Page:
Macro question (create variables)

Wanted: a macro

@moo a b

which is in effect equivalent to

a = foo("a")
b = foo("b")

and actually I got it:

foo(x) = "$x-$x" 

macro moo(args...)
    for x in args
        xs = string(x)
        @eval eval(Meta.parse("$($xs) = foo(\"$($xs)\")"))

@moo v1 v2
@show v1 v2 ;


v1 = "v1-v1"
v2 = "v2-v2"

However @eval eval(Meta.parse( looks ugly to me, there is probably a more proper way to achieve the result.

Don’t use eval within a macro. A macro is a function that get’s a parsed, yet unevaluated, expression as input and can transform it into another expression which is to be executed instead.
More concretely, let’s write @moo with a single variable as input:

  1. What input does @moo get when called as @moo a?
julia> expr = Meta.parse("a")  # argument expression after being parsed

julia> typeof(expr)

julia> dump(expr)  # expression, i.e., input to @moo will just be a symbol
Symbol a

From this symbol, we now want to construct a more complicated expression which contains the literal symbol as well as its name as a string

julia> res_expr = Meta.parse("a = foo(\"a\")")
:(a = foo("a"))  # desired output of @moo a

julia> dump(res_expr)
  head: Symbol =
  args: Array{Any}((2,))
    1: Symbol a
    2: Expr
      head: Symbol call
      args: Array{Any}((2,))
        1: Symbol foo
        2: String "a"

Now, the macro is a pure function which takes the symbol as input and produces the desired expression as output:

julia> macro moo(var)
           # Return expression with symbol interpolated literally on the lhs and as a string on the rhs
           :($(esc(var)) = foo($(string(var))))
@moo (macro with 1 method)

julia> @macroexpand @moo a  # Macro indeed transforms the given symbol into the desired expression
:(a ="a"))

Be sure to also read the Metaprogramming chapter from the Julia manual. Other good sources to understand macros in general, i.e., not just in Julia, are On Lisp or Practical Common Lisp.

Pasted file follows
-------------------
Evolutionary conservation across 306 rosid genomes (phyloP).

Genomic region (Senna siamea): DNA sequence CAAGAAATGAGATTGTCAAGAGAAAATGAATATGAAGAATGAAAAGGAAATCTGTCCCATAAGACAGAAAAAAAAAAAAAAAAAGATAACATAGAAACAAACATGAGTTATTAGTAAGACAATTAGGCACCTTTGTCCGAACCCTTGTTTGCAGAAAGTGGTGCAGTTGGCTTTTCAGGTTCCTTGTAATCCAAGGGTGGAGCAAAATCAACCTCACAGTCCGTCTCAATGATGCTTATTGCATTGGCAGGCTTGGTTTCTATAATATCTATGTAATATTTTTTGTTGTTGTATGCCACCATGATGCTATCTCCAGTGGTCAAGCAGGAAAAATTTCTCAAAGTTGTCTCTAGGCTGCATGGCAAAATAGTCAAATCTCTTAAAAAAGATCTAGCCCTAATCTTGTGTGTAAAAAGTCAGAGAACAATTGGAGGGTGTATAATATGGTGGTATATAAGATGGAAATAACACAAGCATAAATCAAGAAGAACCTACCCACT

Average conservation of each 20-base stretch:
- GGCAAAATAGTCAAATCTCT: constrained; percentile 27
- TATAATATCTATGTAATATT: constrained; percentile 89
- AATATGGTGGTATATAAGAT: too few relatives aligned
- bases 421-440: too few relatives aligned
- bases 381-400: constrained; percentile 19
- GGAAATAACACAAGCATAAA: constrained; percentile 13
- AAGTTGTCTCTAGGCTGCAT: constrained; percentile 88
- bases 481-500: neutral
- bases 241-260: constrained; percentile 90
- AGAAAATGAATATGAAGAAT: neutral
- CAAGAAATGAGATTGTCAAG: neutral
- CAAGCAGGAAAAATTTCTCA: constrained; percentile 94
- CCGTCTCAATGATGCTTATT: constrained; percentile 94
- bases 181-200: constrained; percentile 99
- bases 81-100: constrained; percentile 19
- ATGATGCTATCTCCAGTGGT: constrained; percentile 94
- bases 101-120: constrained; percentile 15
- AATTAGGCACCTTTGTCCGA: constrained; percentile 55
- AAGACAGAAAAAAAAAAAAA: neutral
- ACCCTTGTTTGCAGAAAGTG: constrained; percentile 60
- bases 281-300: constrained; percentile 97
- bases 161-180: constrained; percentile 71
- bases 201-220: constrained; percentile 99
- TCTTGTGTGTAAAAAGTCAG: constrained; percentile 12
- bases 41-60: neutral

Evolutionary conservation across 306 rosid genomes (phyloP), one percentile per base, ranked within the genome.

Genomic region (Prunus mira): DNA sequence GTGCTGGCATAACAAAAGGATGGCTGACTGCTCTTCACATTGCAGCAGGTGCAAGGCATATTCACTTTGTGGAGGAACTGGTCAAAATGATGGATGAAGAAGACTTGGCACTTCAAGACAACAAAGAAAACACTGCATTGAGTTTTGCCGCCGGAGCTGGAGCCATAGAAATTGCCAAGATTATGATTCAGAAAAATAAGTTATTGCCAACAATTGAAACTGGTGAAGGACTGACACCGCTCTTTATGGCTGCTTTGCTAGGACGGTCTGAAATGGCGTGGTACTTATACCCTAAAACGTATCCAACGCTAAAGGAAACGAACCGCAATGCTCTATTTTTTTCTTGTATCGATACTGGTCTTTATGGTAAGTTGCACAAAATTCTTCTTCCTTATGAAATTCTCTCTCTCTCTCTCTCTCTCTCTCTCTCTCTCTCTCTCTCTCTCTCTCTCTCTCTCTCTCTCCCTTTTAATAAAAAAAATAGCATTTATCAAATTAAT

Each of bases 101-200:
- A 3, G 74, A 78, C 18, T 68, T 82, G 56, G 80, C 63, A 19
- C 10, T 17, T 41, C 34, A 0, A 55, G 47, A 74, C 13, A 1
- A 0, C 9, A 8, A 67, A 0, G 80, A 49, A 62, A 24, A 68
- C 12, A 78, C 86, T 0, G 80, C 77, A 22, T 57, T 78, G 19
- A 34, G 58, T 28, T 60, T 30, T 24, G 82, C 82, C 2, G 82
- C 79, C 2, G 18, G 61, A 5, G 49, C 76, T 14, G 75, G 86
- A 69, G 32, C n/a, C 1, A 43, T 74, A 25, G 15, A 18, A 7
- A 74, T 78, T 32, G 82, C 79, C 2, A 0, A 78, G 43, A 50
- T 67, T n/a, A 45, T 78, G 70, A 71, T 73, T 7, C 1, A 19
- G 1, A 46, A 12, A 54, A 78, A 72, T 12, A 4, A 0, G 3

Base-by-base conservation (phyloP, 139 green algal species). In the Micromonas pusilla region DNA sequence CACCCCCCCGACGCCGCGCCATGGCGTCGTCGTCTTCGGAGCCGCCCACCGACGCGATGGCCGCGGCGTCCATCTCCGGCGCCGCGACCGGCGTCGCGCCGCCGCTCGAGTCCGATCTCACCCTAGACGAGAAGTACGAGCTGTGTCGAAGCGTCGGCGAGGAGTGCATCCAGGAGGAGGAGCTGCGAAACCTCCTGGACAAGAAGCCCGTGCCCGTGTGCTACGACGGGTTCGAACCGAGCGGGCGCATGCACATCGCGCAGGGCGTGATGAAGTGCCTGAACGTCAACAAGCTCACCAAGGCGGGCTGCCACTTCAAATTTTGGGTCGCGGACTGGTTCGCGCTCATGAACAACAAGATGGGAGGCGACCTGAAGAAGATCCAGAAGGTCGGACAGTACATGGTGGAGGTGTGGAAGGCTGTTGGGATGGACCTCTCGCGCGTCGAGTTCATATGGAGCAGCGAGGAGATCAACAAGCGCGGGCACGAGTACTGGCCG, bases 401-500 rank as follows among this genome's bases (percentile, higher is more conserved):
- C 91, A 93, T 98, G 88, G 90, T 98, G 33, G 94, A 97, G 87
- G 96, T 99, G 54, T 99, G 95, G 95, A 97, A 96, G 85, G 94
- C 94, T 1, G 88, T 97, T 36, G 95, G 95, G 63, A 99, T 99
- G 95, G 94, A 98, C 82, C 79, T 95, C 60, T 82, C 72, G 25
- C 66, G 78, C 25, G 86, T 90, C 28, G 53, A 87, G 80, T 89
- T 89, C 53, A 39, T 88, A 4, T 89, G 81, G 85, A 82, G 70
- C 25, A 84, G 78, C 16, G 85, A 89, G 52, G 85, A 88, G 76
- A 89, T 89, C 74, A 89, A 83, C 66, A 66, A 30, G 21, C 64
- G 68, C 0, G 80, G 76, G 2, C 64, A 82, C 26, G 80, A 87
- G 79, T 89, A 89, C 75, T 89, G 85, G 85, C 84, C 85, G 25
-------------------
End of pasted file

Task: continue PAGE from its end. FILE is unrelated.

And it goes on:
bertschi thank you for the detailed explanation.

After some searching (specifically this and this topics were useful) and some experimenting I got solution for multiple arguments:

foo(x) = "$x-$x" 

macro moo2(args...) 
    v = [:($x = foo($(string(x)))) for x in args]
    return esc(Expr(:block, v...))

@moo2 w1 w2
@show w1 w2;


w1 = "w1-w1"
w2 = "w2-w2"

Now, can anybody explain me why do I need this esc here in the return statement?

This comes down to what we call “macro hygeine”. There’s a section in the documentation here: Metaprogramming · The Julia Language

The basic idea is that if you write something like

macro foo(ex)
        x = 1
        y = x + $ex

it would be very bad and surprising if the variables referred to there affected code outside of the macro unless you specifically intend it to. E.g. consider this:

function f(x)
    @foo x

Without macro hygiene, f(2) would return 1, which might be very surprising. So instead what happens is this:

julia> @macroexpand @foo ex
    #= REPL[17]:3 =#
    var"#59#x" = 1
    #= REPL[17]:4 =#
    var"#60#y" = var"#59#x" + Main.ex

So the intermediate variables here aren’t actually named x or y, they get names that are guaranteed to not clash with surrounding code.

However, sometimes you don’t want this, especialy if you need to actually return and evaluate code that a user passed into the macro. So when you write esc(expr), that essentially is a marker saying "I want everything inside expr to not be made hygenic.

1 Like

The best practice is to only apply esc to specific parts of the returned expression which need it. So in your case, I would write your macro as

macro moo3(args...) 
    v = [:($(esc(x)) = foo($(string(x)))) for x in args]
    return Expr(:block, v...)

because then foo does not get escaped.

Here’s a demonstraction of why:

julia> let 
           foo(x) = x #some user locally redefines `foo(x)`
           @moo2 w1 w2
           w1, w2
("w1", "w2") 

uh-oh, this isn’t the output we intended!

Now look at how @moo3 deals with this:

julia> let 
           foo(x) = x
           @moo3 w1 w2
           w1, w2
("w1-w1", "w2-w2")